## Details

Instructors: Marco Bee

Class hours: 36 (6 ECTS)

## Objectives

The course aims at introducing the main time series forecasting tools used in business-oriented organizations. In particular, the program is focused on time series regression models, time series decomposition and exponential smoothing. The approach is data-driven, i.e. we will introduce only the theory necessary for the analysis of real datasets. At the end of the course the student is expected to be able to (i) estimate a multiple time series regression model and interpret the results; (ii) predict a time series by means of an appropriate forecasting method and interpret the results; (iii) master the R software.

My main goal in teaching this class consists in transmitting to the students the belief that apparently complicated statistical techniques are not only mathematical sophistications, but also tools with a tremendous impact in practical applications, and that they are important assets for professional success. In my opinion, a manager who masters complex statistical methods has a better understanding of the processes and projects going on in an organization.

I am convinced that the most effective way of learning quantitative methods is based on problem solving. Accordingly, I will assign regular homeworks that have a threefold advantage:

1. they mimick a situation that the students will often encounter in their career: they will have to solve a problem within a deadline;

2. they encourage group work: even though the students will be individually responsible for the solution, hopefully they will realize that working together can produce a better result in a shorter time;

3. they will give the students a motivation for a thorough understanding of the methods presented in class.

## Pre-requirements

Some preliminary knowledge of basic mathematics and statistics is assumed, at the level of Newbold, P., Carlson, W. and Thorne, B. (2010), Statistics for Business and Economics, 7th edition, Prentice Hall.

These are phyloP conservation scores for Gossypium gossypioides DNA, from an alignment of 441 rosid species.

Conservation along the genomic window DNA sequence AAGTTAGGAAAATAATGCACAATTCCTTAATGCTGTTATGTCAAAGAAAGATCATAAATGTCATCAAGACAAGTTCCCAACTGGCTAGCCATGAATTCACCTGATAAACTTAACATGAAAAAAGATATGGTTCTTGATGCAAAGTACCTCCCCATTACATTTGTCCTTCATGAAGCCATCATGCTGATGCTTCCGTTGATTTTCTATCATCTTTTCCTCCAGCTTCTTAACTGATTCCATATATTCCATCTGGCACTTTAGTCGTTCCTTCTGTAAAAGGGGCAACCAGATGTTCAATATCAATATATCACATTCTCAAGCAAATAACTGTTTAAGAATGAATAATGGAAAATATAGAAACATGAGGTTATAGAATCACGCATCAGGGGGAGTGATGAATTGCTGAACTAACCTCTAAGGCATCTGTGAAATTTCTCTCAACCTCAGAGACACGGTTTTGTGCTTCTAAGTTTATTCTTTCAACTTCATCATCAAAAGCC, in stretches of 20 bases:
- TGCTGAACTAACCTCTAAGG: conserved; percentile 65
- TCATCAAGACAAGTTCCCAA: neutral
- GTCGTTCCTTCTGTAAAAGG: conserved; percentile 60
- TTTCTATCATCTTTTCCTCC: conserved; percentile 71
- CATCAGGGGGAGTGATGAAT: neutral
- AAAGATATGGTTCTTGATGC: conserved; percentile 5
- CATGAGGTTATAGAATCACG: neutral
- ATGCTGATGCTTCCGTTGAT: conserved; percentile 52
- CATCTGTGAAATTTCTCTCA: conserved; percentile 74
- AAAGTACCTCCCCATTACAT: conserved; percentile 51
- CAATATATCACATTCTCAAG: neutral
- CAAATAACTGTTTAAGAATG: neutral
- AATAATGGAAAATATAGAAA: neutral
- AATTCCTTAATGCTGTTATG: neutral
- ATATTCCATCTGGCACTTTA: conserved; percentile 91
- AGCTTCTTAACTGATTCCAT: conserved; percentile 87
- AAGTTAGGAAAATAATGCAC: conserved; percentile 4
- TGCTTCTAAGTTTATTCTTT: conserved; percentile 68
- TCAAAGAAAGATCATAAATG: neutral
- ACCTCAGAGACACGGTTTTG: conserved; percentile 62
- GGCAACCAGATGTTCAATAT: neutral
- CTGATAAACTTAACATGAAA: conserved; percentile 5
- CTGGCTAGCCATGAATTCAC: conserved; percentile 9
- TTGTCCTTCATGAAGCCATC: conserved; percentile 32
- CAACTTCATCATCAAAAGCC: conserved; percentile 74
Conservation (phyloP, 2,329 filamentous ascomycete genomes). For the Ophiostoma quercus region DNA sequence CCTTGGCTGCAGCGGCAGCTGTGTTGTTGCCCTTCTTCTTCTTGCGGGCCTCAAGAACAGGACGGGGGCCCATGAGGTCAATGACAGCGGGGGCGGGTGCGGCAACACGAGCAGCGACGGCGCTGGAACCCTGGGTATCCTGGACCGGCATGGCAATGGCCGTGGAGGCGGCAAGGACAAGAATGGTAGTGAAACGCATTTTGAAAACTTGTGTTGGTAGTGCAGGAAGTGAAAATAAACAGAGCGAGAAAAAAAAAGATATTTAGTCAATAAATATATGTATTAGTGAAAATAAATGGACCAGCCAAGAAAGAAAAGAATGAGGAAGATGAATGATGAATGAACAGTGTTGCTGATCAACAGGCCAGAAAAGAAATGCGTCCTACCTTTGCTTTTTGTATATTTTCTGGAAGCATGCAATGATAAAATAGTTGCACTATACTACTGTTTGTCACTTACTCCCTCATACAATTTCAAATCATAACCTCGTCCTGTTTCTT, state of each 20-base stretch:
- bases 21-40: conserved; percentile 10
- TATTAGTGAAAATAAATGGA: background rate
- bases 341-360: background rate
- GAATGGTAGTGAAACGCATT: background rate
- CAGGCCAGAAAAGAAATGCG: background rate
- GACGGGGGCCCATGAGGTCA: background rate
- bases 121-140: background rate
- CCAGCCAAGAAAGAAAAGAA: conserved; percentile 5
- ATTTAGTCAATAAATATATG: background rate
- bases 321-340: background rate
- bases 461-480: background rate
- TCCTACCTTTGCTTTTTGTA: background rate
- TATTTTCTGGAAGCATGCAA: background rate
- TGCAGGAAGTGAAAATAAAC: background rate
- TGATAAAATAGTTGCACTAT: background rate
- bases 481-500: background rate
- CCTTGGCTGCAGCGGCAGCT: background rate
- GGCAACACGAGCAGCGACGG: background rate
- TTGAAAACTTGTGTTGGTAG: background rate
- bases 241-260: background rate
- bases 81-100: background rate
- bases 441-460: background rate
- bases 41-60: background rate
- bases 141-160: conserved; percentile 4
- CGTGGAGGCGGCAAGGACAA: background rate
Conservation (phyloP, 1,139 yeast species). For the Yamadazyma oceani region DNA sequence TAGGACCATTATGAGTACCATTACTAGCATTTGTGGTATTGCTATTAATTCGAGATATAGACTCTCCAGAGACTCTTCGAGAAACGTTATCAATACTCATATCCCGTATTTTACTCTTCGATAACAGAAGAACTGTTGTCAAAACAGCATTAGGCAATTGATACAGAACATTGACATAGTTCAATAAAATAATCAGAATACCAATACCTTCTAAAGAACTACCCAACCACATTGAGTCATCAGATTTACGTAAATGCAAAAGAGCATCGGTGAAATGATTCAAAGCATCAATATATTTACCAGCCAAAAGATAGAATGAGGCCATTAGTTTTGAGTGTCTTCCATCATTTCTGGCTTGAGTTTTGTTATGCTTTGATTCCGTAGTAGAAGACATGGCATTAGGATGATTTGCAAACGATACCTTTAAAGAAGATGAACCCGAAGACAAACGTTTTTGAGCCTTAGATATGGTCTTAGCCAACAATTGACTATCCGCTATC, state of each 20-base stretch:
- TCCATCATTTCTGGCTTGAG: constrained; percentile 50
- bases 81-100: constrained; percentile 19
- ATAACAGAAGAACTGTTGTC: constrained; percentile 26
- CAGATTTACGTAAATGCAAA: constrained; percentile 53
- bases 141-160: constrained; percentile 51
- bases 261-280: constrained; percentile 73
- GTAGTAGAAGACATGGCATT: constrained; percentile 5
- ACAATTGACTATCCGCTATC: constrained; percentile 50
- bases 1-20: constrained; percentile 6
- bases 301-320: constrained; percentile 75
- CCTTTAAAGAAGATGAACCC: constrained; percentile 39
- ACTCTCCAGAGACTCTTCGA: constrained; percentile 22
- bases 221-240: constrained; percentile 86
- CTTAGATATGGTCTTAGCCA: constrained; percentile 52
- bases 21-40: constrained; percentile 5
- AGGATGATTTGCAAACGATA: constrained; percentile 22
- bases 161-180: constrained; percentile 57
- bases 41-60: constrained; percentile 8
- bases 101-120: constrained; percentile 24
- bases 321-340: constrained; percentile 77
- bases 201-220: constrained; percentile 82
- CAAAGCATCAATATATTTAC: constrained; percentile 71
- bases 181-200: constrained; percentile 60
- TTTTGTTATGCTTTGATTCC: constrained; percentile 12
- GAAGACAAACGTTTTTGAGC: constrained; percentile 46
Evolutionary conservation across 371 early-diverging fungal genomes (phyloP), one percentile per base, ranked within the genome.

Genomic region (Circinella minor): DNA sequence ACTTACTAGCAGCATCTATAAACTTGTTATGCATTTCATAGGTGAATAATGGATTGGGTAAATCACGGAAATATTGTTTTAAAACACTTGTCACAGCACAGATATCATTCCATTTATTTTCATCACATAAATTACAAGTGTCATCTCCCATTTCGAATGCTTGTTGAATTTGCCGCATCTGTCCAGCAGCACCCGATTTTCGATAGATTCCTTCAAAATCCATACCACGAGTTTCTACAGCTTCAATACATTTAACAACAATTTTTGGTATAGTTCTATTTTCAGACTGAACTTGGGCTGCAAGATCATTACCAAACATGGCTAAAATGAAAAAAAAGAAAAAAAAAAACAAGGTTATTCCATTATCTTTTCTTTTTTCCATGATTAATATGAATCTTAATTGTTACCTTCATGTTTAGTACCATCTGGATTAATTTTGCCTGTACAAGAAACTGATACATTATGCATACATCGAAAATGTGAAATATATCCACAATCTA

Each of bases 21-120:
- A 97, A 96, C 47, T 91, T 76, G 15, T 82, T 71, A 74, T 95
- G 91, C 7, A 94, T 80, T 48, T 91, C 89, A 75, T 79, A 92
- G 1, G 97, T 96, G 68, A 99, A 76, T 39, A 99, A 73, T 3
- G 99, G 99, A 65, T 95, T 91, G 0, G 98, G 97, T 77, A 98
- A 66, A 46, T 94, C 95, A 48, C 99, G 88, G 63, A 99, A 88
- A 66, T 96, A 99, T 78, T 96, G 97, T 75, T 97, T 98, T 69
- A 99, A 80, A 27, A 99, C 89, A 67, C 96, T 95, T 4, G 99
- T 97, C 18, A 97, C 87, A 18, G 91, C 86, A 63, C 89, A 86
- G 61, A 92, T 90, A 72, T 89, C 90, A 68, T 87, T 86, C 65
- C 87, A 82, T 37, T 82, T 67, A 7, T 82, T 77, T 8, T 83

## Contents

The concept of forecast and the forecaster's toolbox: time series graphics, simple forecasting methods, preliminary transformations, evaluation of forecast accuracy. Time series regression models: least-squares estimation, goodness of fit, selection of predictors, nonlinear regression. Time series decomposition: component factors of the classical multiplicative time series model, moving averages, using moving averages to extract the seasonal component. Exponential smoothing: simple exponential smoothing, the Holt-Winters approach, forecast computation and evaluation.

## Teaching Methods

Standard classroom lectures, class laboratories and regular homework assignments. All the techniques shall be implemented in class using real datasets by means of the R software. The exercises are mostly focused on R, whose knowledge is essential for a complete understanding of the topics of this course.

## Evaluation of learning

The final mark is computed as follows: M=0.7*FE+0.3*HW, where FE is the mark of the final written exam and HW is the average of the marks obtained in the homework assignments. The written exam consists in solving three/four problems that, broadly speaking, belong to three possible categories:

1. Open questions about any topic treated in class;

2. Comments to the R output obtained as the solution of a real-data problem.

3. Multiple choice questions.

Finally, I may adjust the result taking into account class participation.

## Texts

Required text: Hyndman, R.J. and Athanasopoulos, G. (2018), "Forecasting: principles and practices", second edition. Available online at OTexts.org/fpp2/. The R codes available online at the same address will be used, commented and extended in class.

Additional datasets, R codes and homeworks will be made available during the course at www.comunitaonline.it.

## More Information

As said above, the practical application of the quantitative techniques presented in class requires appropriate software in order to be fully effective. Accordingly, both class lectures and homework are firmly based on the R software, which is an open source environment for statistical computing and graphics, freely available for download at www.R-project.org.